# Electric Utility Cart

#### Hightower1027

Joined Dec 23, 2021
2
I am trying to design a battery powered utility cart that runs on a track. I have found some motors that would work for the drive wheels, but they require 130VDC to operate. Is this doable with a batteries? There would be 5 of these motors each drawing about 3.3A (about 16.5A total). Seems I could put about 11 12V batteries in series but I have never worked with such high DC voltage before.

#### Alec_t

Joined Sep 17, 2013
12,819
Welcome to AAC!
What length of time do you intend to run the motors before the batteries need re-charging? That will determine the battery capacity required. The batteries will need a proper management system to ensure safe, balanced charging. The motor start-up and speed control system could be quite involved.
What is your budget for this?

#### Hightower1027

Joined Dec 23, 2021
2
Welcome to AAC!
What length of time do you intend to run the motors before the batteries need re-charging? That will determine the battery capacity required. The batteries will need a proper management system to ensure safe, balanced charging. The motor start-up and speed control system could be quite involved.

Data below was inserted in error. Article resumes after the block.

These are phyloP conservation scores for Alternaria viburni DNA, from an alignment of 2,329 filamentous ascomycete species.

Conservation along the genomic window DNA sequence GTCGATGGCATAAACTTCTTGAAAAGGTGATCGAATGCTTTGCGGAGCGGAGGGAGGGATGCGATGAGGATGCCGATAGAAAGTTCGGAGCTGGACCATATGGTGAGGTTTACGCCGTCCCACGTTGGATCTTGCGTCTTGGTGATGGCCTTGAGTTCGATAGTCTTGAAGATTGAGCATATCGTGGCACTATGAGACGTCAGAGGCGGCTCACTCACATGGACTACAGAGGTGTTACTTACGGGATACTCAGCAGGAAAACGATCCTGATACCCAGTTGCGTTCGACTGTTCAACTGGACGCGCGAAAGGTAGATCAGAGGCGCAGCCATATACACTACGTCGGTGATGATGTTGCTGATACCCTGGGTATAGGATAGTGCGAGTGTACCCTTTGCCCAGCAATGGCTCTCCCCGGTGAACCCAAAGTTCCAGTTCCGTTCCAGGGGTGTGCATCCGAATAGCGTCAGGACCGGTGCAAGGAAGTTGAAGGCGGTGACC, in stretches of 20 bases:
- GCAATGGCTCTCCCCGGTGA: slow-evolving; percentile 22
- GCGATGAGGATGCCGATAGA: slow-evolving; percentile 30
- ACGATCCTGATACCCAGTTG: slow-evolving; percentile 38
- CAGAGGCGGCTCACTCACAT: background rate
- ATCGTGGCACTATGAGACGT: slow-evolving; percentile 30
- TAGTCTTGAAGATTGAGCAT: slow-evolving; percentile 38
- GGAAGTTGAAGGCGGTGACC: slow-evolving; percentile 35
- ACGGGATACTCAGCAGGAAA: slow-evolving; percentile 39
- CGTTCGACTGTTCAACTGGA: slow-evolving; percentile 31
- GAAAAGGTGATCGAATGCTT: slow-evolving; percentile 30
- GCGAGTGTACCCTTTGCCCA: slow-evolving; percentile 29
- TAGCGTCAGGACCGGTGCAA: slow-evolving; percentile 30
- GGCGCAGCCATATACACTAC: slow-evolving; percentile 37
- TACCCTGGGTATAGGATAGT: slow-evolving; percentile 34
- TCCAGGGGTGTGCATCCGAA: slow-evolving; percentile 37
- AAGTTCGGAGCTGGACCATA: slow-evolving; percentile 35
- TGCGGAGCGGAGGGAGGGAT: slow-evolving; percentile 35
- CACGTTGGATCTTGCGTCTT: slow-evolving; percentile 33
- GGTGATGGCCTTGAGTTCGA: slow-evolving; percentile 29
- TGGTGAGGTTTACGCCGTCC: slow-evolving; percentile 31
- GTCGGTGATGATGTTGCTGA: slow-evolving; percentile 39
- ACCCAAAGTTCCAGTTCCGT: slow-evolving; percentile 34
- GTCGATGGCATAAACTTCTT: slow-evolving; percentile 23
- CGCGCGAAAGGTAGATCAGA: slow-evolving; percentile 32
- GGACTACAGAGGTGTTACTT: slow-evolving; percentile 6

What is your budget for this?
Thanks for the response! The cart would need to operate for about 30 minutes a day. Say an hour to be safe. The budget would ideally be somewhere between \$10,000-15,000 for the entire electrical control system. Including motors, batteries, and all controls.

#### Alec_t

Joined Sep 17, 2013
12,819
So you'd be looking for deep-cycle batteries each with a theoretical minimum capacity of ~20Ah (but a practical capacity somewhat greater might be better for reducing battery stress). The battery management and motor control systems are beyond my pay grade, but someone else here may be able to help.

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#### BobTPH

Joined Jun 5, 2013
4,937
How dud you determine the power needed? 16.5A at 130V is almost 3HP.

Bob

#### prepka

Joined Oct 5, 2020
20
What type of motors are you going to use and have they been purchased already. The speed of a DC motor determines the voltage it should be run at so you may not need 130V if you don't need maximum speed that is also true for ac motors somewhat on Variable frequency drives. since you are using 5 motors I suggest using torque mode to make them share the load. Additionally, you can use less but larger amp-hour batteries and boost the voltage.
the batteries should be individually recharged separately with multiple charging circuits as a string at 7-10% of capacity to preserve life and keep balance or have a charge balancing circuits on the batteries to maintain the string, You mention running on a track. Is this for railway operation, and if so, there is a whole set of regulations that must be followed that you will need to evaluate before you start your design